Protecting cultural heritage through photographs

A weeklong workshop on photographic documentation is underway in the capital

Workshop: To safeguard the country’s rich cultural heritage through photographic documentation, a weeklong workshop began in the capital yesterday.

Twenty participants from the Department of Culture and National Museum in Paro are learning the basic knowledge of photography and introduction to photographic documentation of cultural properties.

Officials from the Cultural Heritage Protection Corporation Office, Asia Pacific Cultural Centre for UNESCO (ACCU), Nara office in Japan, are in the capital to mentor the participants.

Director of culture department, Rinzin Penjore, said photographic documentation is the first step towards documenting the invaluable cultural heritage in Bhutan.

“Although we use our cameras very often in our line of work, we never have a standard of using them for our record and research purpose nor do we know how to use our camera to its best extent,” Rinzin Penjore said. “Therefore, it is fair to say that while we do extensive research in our work, the photographs that we take for record or publication purpose are never the best of its kind.”

ACCU’s director, Yasushi Nishimura, said with the recent spread of inexpensive and easy way to use cameras, anyone can now take a digital photo by just pressing the shutter.

“But photographs related to cultural properties are for the purpose of recording historical materials, and have the role of preserving data for the future,” Yasushi Nishimura said.

Through this workshop, we hope to teach what constitutes a photograph of cultural property and introduce as much of the technology as possible, Yasushi Nishimura said.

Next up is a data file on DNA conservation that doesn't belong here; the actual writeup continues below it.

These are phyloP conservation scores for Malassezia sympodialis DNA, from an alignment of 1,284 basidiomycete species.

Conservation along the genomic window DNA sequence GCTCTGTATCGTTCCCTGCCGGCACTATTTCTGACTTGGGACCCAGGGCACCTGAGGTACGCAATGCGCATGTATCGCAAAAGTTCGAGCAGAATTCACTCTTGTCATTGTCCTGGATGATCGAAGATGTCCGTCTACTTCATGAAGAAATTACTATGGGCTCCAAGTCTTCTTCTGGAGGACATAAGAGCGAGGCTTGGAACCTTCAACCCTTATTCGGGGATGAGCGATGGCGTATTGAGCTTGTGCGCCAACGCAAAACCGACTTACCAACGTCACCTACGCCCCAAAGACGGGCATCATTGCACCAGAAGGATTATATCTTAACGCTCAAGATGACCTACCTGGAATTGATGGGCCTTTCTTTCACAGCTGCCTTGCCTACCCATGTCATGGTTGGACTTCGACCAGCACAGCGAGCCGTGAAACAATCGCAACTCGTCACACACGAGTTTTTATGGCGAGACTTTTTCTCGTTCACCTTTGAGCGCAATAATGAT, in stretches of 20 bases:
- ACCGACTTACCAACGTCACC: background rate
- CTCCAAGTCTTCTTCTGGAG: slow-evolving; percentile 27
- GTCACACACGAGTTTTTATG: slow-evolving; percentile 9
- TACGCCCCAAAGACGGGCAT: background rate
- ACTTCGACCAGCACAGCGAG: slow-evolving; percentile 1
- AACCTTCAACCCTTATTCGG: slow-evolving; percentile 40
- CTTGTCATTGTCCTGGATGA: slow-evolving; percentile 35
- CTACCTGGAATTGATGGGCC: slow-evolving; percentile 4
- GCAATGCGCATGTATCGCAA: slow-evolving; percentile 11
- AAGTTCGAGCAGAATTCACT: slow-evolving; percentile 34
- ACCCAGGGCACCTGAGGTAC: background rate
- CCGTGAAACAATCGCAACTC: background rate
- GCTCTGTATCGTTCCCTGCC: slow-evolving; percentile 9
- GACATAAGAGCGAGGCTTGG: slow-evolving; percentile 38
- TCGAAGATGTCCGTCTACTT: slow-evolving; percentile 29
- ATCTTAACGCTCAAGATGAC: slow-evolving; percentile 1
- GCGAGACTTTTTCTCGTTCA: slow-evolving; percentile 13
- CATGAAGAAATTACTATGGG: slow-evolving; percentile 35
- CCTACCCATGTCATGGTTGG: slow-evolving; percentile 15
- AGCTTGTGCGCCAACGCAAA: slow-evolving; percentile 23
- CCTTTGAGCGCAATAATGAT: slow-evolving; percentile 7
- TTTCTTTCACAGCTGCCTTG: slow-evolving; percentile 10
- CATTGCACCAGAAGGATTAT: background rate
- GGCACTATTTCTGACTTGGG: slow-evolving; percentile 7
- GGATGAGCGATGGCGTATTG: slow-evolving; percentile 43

Many countries in the Asia Pacific region, Yasushi Nishimura, said now face challenging issues related to the planning of cultural heritage protection, and the preservation and restoration of cultural properties.

“As a result of these deficiencies such as shortage of human and fund resources, a large number of cultural properties have been destroyed or damaged,” Yasushi Nishimura said. “In addition, policies resulting in excessive tourism have prevented sufficient repair or restoration of these properties. For these reasons, cultural heritage in this vast and diverse region is seriously endangered.”

National Assembly Speaker, Jigme Zangpo, said challenges are multi-faceted as the country is developing fast and expectations are growing high.

“Extended family life is vanishing and many monuments are either restored partially or totally reconstructed with new techniques and materials. In doing so, bringing back to its original glory has become a daunting challenge,” the Speaker said. “Therefore, photographic documentation is a powerful tool to preserve and document our rich cultural heritage.”

A Memorandum of Understanding was signed between the culture department and the ACCU yesterday. The participants will be given practical training on photographic techniques for traditional structures and moveable cultural properties, and on digital data management and utilization during the weeklong workshop.

Thinley Zangmo

0 replies

Leave a Reply

Want to join the discussion?
Feel free to contribute!

Leave a Reply